UGA Horticulture Professor Receives Award for Cultivation Skills, Student Mentorship
For University of Georgia Horticulture Professor Paul Thomas, cultivating the next generation of horticulturists has always been as important as cultivating his next crop of plants.
This fall, the Society of American Florists (SAF) honored Thomas’ dedication to his students and his contributions to horticultural science with the 2017 Alex Laurie Award, the industry group’s most prestigious award.
“For years, Paul’s dedication to his students and the floriculture industry have helped earn him a reputation as an excellent teacher and Extension specialist at the University of Georgia,” said Doug Bailey, professor and department head at the UGA Department of Horticulture. "We're proud and excited to see that reputation is now national. The Alex Laurie Award is one of the greatest honors in American horticulture and no one deserves it more than Paul."
Established in 1948, SAF’s Alex Laurie Award is named for the Ohio State University eminent professor. Over the course of his 60-year career, Laurie laid the groundwork for research that revolutionized the floriculture industry and left a lineage of students, teachers and researchers who continue to provide the information necessary to ensure the industry’s future.
Thomas earned his bachelor’s and master’s degrees in botany from Southern Illinois University and his doctorate in plant physiology, with a specialization in plant carbohydrate transport in maize, from Pennsylvania State University.
Prior to joining the UGA faculty, Thomas served as the education greenhouse director at the Chicago Botanic Garden, the greenhouse manager at Southern Illinois University and as a scientist at the U.S. Department of Agriculture (USDA) Agricultural Research Service’s Northern Regional Research Center in Peoria, Illinois.
He currently serves as the UGA Cooperative Extension state specialist in floriculture and conducts research into water conservation, sustainable greenhouse practices and smart greenhouse irrigation systems.
While he has made a mark through both his research and Extension work, his work with students has shaped the future of the floral and greenhouse industries both in the U.S. and around the world.
Thomas teaches classes on greenhouse management, horticultural business practices and interiorscaping — landscaping indoors — and he is known for connecting his students with greenhouse industry internships to help launch their careers.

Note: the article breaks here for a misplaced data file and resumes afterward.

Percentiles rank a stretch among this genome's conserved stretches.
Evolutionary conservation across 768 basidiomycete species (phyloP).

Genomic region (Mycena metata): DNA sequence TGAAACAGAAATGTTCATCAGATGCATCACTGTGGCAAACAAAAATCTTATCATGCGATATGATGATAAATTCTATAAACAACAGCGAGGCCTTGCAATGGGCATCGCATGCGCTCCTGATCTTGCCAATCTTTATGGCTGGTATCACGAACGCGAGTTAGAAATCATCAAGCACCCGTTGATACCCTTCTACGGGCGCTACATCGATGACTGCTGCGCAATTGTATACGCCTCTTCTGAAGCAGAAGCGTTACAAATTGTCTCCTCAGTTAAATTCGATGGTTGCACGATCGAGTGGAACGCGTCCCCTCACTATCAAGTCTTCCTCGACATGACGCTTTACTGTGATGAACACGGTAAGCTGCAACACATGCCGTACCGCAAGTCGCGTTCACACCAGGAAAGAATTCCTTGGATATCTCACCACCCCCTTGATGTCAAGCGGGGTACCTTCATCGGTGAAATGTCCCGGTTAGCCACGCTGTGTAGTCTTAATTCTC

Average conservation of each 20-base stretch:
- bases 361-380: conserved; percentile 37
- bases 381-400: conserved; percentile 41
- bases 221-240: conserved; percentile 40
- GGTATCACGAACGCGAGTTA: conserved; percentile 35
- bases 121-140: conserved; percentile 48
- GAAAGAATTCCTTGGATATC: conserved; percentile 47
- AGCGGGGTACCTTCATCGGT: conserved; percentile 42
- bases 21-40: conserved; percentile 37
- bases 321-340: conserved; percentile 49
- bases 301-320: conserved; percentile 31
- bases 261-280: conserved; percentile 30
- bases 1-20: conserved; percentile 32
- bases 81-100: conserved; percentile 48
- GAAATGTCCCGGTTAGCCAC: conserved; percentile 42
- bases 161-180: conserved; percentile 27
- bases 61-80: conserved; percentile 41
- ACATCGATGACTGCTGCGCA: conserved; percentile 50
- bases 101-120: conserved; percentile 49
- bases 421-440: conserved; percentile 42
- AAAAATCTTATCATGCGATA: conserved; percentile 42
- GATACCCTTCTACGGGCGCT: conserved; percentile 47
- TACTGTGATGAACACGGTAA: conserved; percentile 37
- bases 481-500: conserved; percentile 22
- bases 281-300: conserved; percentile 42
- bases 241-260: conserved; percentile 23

Thomas’ mentorship reaches far beyond his horticulture students. For more than 20 years, he has served as an advisor for the UGA College of Agricultural and Environmental Sciences’ chapter of Minorities in Agriculture, Natural Resources and Related Sciences and as a mentor in the college’s Young Scholars Program, a science, technology, engineering and math (STEM) mentoring program for high school students. Currently, he serves as faculty advisor to the Tau Chapter of the Pi Alpha Xi national academic honor society for horticulture.
Thomas has published more than 350 peer-reviewed scientific and outreach articles and has received 41 academic awards. He has given more than 600 presentations to industry groups and has extensive diagnostic experience.
He serves as a grant reviewer on the education committee for the American Floral Endowment (AFE) and chairs the endowment committee for the American Society for Horticultural Science. Thomas has also been very active in the Vic and Margaret Ball Internship Program managed by the AFE.
Notably, he served a six-year term as an oversight committee member for the D.C. Kiplinger Endowment and Chair in Floriculture and served as a grant panel manager for the USDA National Institute of Food and Agriculture.
He has also served as a judge for the Peach State Louis Stokes Alliance for Minority Participation, a coalition of Georgia colleges created to recruit underrepresented demographics to STEM studies; the Georgia Junior Science and Humanities Symposium at UGA; and the Georgia Science and Engineering Fair at UGA.
For more information about the UGA Department of Horticulture, visit caes.uga.edu/departments/horticulture.html.
By Merritt Melancon
(The Society of American Florists contributed to this release)